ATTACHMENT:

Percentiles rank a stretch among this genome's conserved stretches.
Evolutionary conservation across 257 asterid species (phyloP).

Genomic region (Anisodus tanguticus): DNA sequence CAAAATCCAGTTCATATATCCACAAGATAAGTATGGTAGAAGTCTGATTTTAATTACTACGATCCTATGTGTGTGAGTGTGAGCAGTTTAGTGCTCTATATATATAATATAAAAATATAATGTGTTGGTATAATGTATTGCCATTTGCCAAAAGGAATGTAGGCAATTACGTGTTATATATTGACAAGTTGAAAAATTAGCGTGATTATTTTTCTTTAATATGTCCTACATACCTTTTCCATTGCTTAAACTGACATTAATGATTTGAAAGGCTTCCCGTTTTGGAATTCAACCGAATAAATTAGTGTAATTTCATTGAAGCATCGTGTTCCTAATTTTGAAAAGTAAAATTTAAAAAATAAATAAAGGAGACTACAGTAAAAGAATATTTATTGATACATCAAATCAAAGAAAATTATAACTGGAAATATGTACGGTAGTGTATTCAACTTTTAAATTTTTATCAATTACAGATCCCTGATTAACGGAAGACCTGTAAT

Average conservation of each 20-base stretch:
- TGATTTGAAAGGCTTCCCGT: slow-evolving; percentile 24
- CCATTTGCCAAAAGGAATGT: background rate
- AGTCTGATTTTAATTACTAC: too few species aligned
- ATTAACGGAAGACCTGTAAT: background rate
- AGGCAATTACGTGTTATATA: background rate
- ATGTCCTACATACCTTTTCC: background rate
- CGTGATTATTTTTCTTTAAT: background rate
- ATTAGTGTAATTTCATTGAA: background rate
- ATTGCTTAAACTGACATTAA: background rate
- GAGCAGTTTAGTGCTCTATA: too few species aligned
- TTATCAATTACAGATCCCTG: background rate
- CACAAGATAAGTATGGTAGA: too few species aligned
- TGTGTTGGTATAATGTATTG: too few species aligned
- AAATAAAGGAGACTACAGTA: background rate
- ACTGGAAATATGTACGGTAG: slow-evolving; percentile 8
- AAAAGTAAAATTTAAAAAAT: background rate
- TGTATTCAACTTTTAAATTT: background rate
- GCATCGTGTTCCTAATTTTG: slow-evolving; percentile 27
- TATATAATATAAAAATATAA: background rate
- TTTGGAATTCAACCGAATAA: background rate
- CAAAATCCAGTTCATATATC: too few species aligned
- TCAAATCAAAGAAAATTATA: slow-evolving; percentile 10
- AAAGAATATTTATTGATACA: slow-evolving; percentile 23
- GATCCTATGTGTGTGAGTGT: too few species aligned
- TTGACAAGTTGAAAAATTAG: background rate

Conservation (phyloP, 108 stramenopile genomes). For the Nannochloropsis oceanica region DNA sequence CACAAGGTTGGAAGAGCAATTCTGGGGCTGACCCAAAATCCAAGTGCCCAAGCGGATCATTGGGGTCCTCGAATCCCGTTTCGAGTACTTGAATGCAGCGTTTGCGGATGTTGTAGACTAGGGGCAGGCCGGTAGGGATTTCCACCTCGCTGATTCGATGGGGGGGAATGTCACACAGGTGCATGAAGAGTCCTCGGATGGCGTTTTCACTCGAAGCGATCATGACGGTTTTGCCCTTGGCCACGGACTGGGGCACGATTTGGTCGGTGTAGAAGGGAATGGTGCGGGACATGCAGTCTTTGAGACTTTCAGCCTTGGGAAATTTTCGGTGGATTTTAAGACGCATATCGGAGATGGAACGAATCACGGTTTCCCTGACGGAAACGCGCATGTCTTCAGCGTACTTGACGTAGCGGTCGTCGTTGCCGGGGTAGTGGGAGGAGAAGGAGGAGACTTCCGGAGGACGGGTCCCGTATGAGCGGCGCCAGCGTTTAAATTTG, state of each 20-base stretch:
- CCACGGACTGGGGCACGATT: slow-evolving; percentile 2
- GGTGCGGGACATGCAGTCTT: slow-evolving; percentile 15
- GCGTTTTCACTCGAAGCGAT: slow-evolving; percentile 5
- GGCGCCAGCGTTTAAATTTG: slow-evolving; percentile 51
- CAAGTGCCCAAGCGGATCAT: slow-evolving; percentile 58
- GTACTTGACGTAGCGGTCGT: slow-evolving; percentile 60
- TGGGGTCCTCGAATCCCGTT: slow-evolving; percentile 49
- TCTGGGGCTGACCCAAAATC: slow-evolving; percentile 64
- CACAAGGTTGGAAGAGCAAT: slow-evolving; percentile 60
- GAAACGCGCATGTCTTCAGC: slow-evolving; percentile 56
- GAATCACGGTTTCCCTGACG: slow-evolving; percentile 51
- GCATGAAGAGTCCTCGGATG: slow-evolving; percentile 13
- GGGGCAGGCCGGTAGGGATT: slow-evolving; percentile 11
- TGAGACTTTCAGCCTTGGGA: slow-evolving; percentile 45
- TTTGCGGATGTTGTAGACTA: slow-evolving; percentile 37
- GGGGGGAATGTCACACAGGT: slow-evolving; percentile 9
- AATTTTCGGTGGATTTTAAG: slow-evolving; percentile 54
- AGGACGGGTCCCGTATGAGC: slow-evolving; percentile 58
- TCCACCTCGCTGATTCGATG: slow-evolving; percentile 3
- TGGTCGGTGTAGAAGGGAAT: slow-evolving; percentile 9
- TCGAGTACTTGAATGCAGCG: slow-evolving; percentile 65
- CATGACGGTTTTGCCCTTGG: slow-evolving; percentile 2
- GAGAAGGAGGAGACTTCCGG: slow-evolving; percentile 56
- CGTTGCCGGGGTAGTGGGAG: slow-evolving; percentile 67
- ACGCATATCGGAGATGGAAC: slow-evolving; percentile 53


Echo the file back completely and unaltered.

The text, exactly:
Percentiles rank a stretch among this genome's conserved stretches.
Evolutionary conservation across 257 asterid species (phyloP).

Genomic region (Anisodus tanguticus): DNA sequence CAAAATCCAGTTCATATATCCACAAGATAAGTATGGTAGAAGTCTGATTTTAATTACTACGATCCTATGTGTGTGAGTGTGAGCAGTTTAGTGCTCTATATATATAATATAAAAATATAATGTGTTGGTATAATGTATTGCCATTTGCCAAAAGGAATGTAGGCAATTACGTGTTATATATTGACAAGTTGAAAAATTAGCGTGATTATTTTTCTTTAATATGTCCTACATACCTTTTCCATTGCTTAAACTGACATTAATGATTTGAAAGGCTTCCCGTTTTGGAATTCAACCGAATAAATTAGTGTAATTTCATTGAAGCATCGTGTTCCTAATTTTGAAAAGTAAAATTTAAAAAATAAATAAAGGAGACTACAGTAAAAGAATATTTATTGATACATCAAATCAAAGAAAATTATAACTGGAAATATGTACGGTAGTGTATTCAACTTTTAAATTTTTATCAATTACAGATCCCTGATTAACGGAAGACCTGTAAT

Average conservation of each 20-base stretch:
- TGATTTGAAAGGCTTCCCGT: slow-evolving; percentile 24
- CCATTTGCCAAAAGGAATGT: background rate
- AGTCTGATTTTAATTACTAC: too few species aligned
- ATTAACGGAAGACCTGTAAT: background rate
- AGGCAATTACGTGTTATATA: background rate
- ATGTCCTACATACCTTTTCC: background rate
- CGTGATTATTTTTCTTTAAT: background rate
- ATTAGTGTAATTTCATTGAA: background rate
- ATTGCTTAAACTGACATTAA: background rate
- GAGCAGTTTAGTGCTCTATA: too few species aligned
- TTATCAATTACAGATCCCTG: background rate
- CACAAGATAAGTATGGTAGA: too few species aligned
- TGTGTTGGTATAATGTATTG: too few species aligned
- AAATAAAGGAGACTACAGTA: background rate
- ACTGGAAATATGTACGGTAG: slow-evolving; percentile 8
- AAAAGTAAAATTTAAAAAAT: background rate
- TGTATTCAACTTTTAAATTT: background rate
- GCATCGTGTTCCTAATTTTG: slow-evolving; percentile 27
- TATATAATATAAAAATATAA: background rate
- TTTGGAATTCAACCGAATAA: background rate
- CAAAATCCAGTTCATATATC: too few species aligned
- TCAAATCAAAGAAAATTATA: slow-evolving; percentile 10
- AAAGAATATTTATTGATACA: slow-evolving; percentile 23
- GATCCTATGTGTGTGAGTGT: too few species aligned
- TTGACAAGTTGAAAAATTAG: background rate

Conservation (phyloP, 108 stramenopile genomes). For the Nannochloropsis oceanica region DNA sequence CACAAGGTTGGAAGAGCAATTCTGGGGCTGACCCAAAATCCAAGTGCCCAAGCGGATCATTGGGGTCCTCGAATCCCGTTTCGAGTACTTGAATGCAGCGTTTGCGGATGTTGTAGACTAGGGGCAGGCCGGTAGGGATTTCCACCTCGCTGATTCGATGGGGGGGAATGTCACACAGGTGCATGAAGAGTCCTCGGATGGCGTTTTCACTCGAAGCGATCATGACGGTTTTGCCCTTGGCCACGGACTGGGGCACGATTTGGTCGGTGTAGAAGGGAATGGTGCGGGACATGCAGTCTTTGAGACTTTCAGCCTTGGGAAATTTTCGGTGGATTTTAAGACGCATATCGGAGATGGAACGAATCACGGTTTCCCTGACGGAAACGCGCATGTCTTCAGCGTACTTGACGTAGCGGTCGTCGTTGCCGGGGTAGTGGGAGGAGAAGGAGGAGACTTCCGGAGGACGGGTCCCGTATGAGCGGCGCCAGCGTTTAAATTTG, state of each 20-base stretch:
- CCACGGACTGGGGCACGATT: slow-evolving; percentile 2
- GGTGCGGGACATGCAGTCTT: slow-evolving; percentile 15
- GCGTTTTCACTCGAAGCGAT: slow-evolving; percentile 5
- GGCGCCAGCGTTTAAATTTG: slow-evolving; percentile 51
- CAAGTGCCCAAGCGGATCAT: slow-evolving; percentile 58
- GTACTTGACGTAGCGGTCGT: slow-evolving; percentile 60
- TGGGGTCCTCGAATCCCGTT: slow-evolving; percentile 49
- TCTGGGGCTGACCCAAAATC: slow-evolving; percentile 64
- CACAAGGTTGGAAGAGCAAT: slow-evolving; percentile 60
- GAAACGCGCATGTCTTCAGC: slow-evolving; percentile 56
- GAATCACGGTTTCCCTGACG: slow-evolving; percentile 51
- GCATGAAGAGTCCTCGGATG: slow-evolving; percentile 13
- GGGGCAGGCCGGTAGGGATT: slow-evolving; percentile 11
- TGAGACTTTCAGCCTTGGGA: slow-evolving; percentile 45
- TTTGCGGATGTTGTAGACTA: slow-evolving; percentile 37
- GGGGGGAATGTCACACAGGT: slow-evolving; percentile 9
- AATTTTCGGTGGATTTTAAG: slow-evolving; percentile 54
- AGGACGGGTCCCGTATGAGC: slow-evolving; percentile 58
- TCCACCTCGCTGATTCGATG: slow-evolving; percentile 3
- TGGTCGGTGTAGAAGGGAAT: slow-evolving; percentile 9
- TCGAGTACTTGAATGCAGCG: slow-evolving; percentile 65
- CATGACGGTTTTGCCCTTGG: slow-evolving; percentile 2
- GAGAAGGAGGAGACTTCCGG: slow-evolving; percentile 56
- CGTTGCCGGGGTAGTGGGAG: slow-evolving; percentile 67
- ACGCATATCGGAGATGGAAC: slow-evolving; percentile 53